“As we’ve seen in past years, anticipation for new Apple devices always curtails mobile marketing spend and app installs as users and app marketers eagerly await the new smartphones,” said Micah Adler, CEO of Fiksu, in a statement.
User acquisition and marketing company Fiksu has released its indexes for the month of August 2014, which seemed to reflect a “wait and see” dynamic for app installs across both iOS and Android devices. In addition, Fiksu found the anticipation for the launch of the iPhone 6, iPhone 6 Plus and iOS 8 lowered app marketing costs, alongside the expected summer holiday slowdowns. This resulted in a Cost Per Loyal User of $1.86 on iOS, down six percent month-over-month, and two percent year-over-year.
Through the first few days of availability, there's a clear winner in terms of popularity -- and it's not the iPhone 6 Plus! Usage of the iPhone 6 has been five to seven times higher than that of the iPhone 6 Plus since the two new models went on sale, according to data collected by Fiksu.
Apple's newest iPhones went on sale on Sept. 19, and for the second year in a row the company introduced two new versions of the handset. Both phones have significantly larger screens than the 3.5-inch and 4-inch screens Apple previously used. The iPhone 6 screen measures 4.7 inches, while the iPhone 6 Plus is a full-fledged "phablet" with a 5.5-inch screen.
From both Fiksu’s and Mixpanel’s charts Apple’s iPhone 6 is still seeing much better sales and usage than the 6 Plus. This isn’t too surprising given the lead-times for the 6 have been better than the 6 Plus.
Every few days I have been tracking the lead-times for Apple AAPL -0.16%’s iPhone 6 and 6 Plus similar to what I did starting with the iPhone 4S. I do this via Apple’s websites, Verizon AT&T T +0.6% and Sprint and three Vodafone sites and have created a Google Doc to keep track of all my lead-time observations. Hopefully in a few days the countries that have been selling the iPhones for a week will see their lead-times shrink vs. the newer countries have theirs become longer.
“The July Fiksu Indexes reflected the typical slowdown of summer behavior but confirmed that underlying app marketing costs are still rising consistently year-over-year,” said Micah Adler, CEO of Fiksu.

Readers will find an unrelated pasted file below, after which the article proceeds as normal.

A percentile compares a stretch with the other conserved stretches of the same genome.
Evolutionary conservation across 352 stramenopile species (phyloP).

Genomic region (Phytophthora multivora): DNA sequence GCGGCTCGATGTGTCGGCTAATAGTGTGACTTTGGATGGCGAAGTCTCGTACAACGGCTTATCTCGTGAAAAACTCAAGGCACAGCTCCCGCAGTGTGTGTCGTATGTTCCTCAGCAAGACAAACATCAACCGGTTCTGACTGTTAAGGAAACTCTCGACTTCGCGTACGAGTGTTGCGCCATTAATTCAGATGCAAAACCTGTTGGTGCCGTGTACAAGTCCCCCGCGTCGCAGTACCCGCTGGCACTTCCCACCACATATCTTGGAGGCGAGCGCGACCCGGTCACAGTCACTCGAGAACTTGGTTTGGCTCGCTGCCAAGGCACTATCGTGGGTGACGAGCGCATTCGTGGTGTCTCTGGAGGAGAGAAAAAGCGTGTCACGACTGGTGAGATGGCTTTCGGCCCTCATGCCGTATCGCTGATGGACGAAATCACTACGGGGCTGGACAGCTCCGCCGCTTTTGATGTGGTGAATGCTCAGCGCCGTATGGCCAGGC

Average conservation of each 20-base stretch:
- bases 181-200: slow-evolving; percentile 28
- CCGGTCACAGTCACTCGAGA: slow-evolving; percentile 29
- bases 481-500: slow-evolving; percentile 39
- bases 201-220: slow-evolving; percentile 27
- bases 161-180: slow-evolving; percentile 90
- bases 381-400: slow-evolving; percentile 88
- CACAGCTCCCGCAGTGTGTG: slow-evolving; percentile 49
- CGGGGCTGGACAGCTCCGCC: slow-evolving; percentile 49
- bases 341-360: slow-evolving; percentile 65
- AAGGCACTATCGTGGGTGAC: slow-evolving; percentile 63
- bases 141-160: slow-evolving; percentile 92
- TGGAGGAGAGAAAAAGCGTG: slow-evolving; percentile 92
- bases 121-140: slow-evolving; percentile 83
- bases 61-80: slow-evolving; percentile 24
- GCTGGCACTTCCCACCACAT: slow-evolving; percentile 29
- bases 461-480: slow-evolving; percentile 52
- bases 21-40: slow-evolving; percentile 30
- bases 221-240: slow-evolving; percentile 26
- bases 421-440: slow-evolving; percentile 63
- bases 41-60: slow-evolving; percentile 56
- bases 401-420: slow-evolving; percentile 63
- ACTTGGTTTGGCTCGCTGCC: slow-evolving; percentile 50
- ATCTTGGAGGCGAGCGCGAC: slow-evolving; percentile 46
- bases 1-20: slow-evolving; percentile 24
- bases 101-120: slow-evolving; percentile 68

The cost of getting a loyal mobile user fell 9 percent in July compared to the previous month, but that’s only a little bit of a breather for mobile app developers and publishers, according to a report by mobile marketing firm Fiksu.
The cost per loyal user, or one that opens an app three times, was $1.97 in July, down 9 percent from $2.23 in June. However, there’s not a lot to celebrate, as the costs were still at the second-highest monthly level in the four-year history of the Fiksu indices. And the July costs were up 9 percent from a year earlier.
According to Fiksu, the cost per loyal user has also risen significantly between 2012 and 2014, with said cost finally hitting an all time high last month of $2.23 per user, making June 2014 the most expensive month on record for user acquisition.
The cost of app marketing is on the rise, with data collected by marketing outfit Fiksu showing that the cost of acquiring a loyal user has increased by 9 percent year-over-year since 2013 to $1.97.
The cost per install has also risen, shooting up by 44 percent on Android and 16 percent year-over-year on iOS.
“The main challenge is the same as it is for any app: acquiring users,” said Tom Cummings, director of account management for U.S. apps at Fiksu. “In addition, though, they may have a challenge around setting expectations for what the app will provide.
Sneaker maker adidas has launched a mobile application that allows users to customize their next sneaker order with a photo taken on their mobile device.